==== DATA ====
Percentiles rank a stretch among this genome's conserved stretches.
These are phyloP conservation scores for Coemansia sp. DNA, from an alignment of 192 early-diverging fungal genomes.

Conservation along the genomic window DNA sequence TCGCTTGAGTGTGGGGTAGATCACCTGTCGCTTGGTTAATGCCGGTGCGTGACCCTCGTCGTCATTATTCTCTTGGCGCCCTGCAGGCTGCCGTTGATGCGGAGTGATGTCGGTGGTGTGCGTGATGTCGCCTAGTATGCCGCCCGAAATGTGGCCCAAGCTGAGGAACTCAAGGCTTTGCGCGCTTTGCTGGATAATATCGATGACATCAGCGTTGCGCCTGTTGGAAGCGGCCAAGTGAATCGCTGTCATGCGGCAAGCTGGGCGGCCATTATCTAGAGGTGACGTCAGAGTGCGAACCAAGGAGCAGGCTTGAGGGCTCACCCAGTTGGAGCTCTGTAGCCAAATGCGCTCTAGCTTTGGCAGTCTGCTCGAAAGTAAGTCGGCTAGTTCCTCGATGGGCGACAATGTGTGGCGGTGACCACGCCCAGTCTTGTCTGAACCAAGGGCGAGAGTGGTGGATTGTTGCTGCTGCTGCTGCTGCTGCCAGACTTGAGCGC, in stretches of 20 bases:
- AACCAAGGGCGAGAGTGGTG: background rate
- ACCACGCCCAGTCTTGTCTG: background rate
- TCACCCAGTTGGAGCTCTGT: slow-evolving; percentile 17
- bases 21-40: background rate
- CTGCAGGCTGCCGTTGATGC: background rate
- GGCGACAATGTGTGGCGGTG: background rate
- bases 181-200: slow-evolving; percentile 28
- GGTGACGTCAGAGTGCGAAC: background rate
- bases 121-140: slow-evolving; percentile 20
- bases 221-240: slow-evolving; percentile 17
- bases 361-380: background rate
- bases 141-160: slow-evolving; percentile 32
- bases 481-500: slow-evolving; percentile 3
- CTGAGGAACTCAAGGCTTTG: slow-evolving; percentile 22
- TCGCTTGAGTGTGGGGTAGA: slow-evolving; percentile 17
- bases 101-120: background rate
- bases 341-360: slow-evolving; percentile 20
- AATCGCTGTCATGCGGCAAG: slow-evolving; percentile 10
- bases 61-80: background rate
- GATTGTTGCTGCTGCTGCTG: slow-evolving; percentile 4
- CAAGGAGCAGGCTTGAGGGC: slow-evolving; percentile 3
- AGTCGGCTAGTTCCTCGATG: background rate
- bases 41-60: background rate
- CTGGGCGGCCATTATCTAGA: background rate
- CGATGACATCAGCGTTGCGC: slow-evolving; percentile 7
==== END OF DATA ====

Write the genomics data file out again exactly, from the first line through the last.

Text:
Percentiles rank a stretch among this genome's conserved stretches.
These are phyloP conservation scores for Coemansia sp. DNA, from an alignment of 192 early-diverging fungal genomes.

Conservation along the genomic window DNA sequence TCGCTTGAGTGTGGGGTAGATCACCTGTCGCTTGGTTAATGCCGGTGCGTGACCCTCGTCGTCATTATTCTCTTGGCGCCCTGCAGGCTGCCGTTGATGCGGAGTGATGTCGGTGGTGTGCGTGATGTCGCCTAGTATGCCGCCCGAAATGTGGCCCAAGCTGAGGAACTCAAGGCTTTGCGCGCTTTGCTGGATAATATCGATGACATCAGCGTTGCGCCTGTTGGAAGCGGCCAAGTGAATCGCTGTCATGCGGCAAGCTGGGCGGCCATTATCTAGAGGTGACGTCAGAGTGCGAACCAAGGAGCAGGCTTGAGGGCTCACCCAGTTGGAGCTCTGTAGCCAAATGCGCTCTAGCTTTGGCAGTCTGCTCGAAAGTAAGTCGGCTAGTTCCTCGATGGGCGACAATGTGTGGCGGTGACCACGCCCAGTCTTGTCTGAACCAAGGGCGAGAGTGGTGGATTGTTGCTGCTGCTGCTGCTGCTGCCAGACTTGAGCGC, in stretches of 20 bases:
- AACCAAGGGCGAGAGTGGTG: background rate
- ACCACGCCCAGTCTTGTCTG: background rate
- TCACCCAGTTGGAGCTCTGT: slow-evolving; percentile 17
- bases 21-40: background rate
- CTGCAGGCTGCCGTTGATGC: background rate
- GGCGACAATGTGTGGCGGTG: background rate
- bases 181-200: slow-evolving; percentile 28
- GGTGACGTCAGAGTGCGAAC: background rate
- bases 121-140: slow-evolving; percentile 20
- bases 221-240: slow-evolving; percentile 17
- bases 361-380: background rate
- bases 141-160: slow-evolving; percentile 32
- bases 481-500: slow-evolving; percentile 3
- CTGAGGAACTCAAGGCTTTG: slow-evolving; percentile 22
- TCGCTTGAGTGTGGGGTAGA: slow-evolving; percentile 17
- bases 101-120: background rate
- bases 341-360: slow-evolving; percentile 20
- AATCGCTGTCATGCGGCAAG: slow-evolving; percentile 10
- bases 61-80: background rate
- GATTGTTGCTGCTGCTGCTG: slow-evolving; percentile 4
- CAAGGAGCAGGCTTGAGGGC: slow-evolving; percentile 3
- AGTCGGCTAGTTCCTCGATG: background rate
- bases 41-60: background rate
- CTGGGCGGCCATTATCTAGA: background rate
- CGATGACATCAGCGTTGCGC: slow-evolving; percentile 7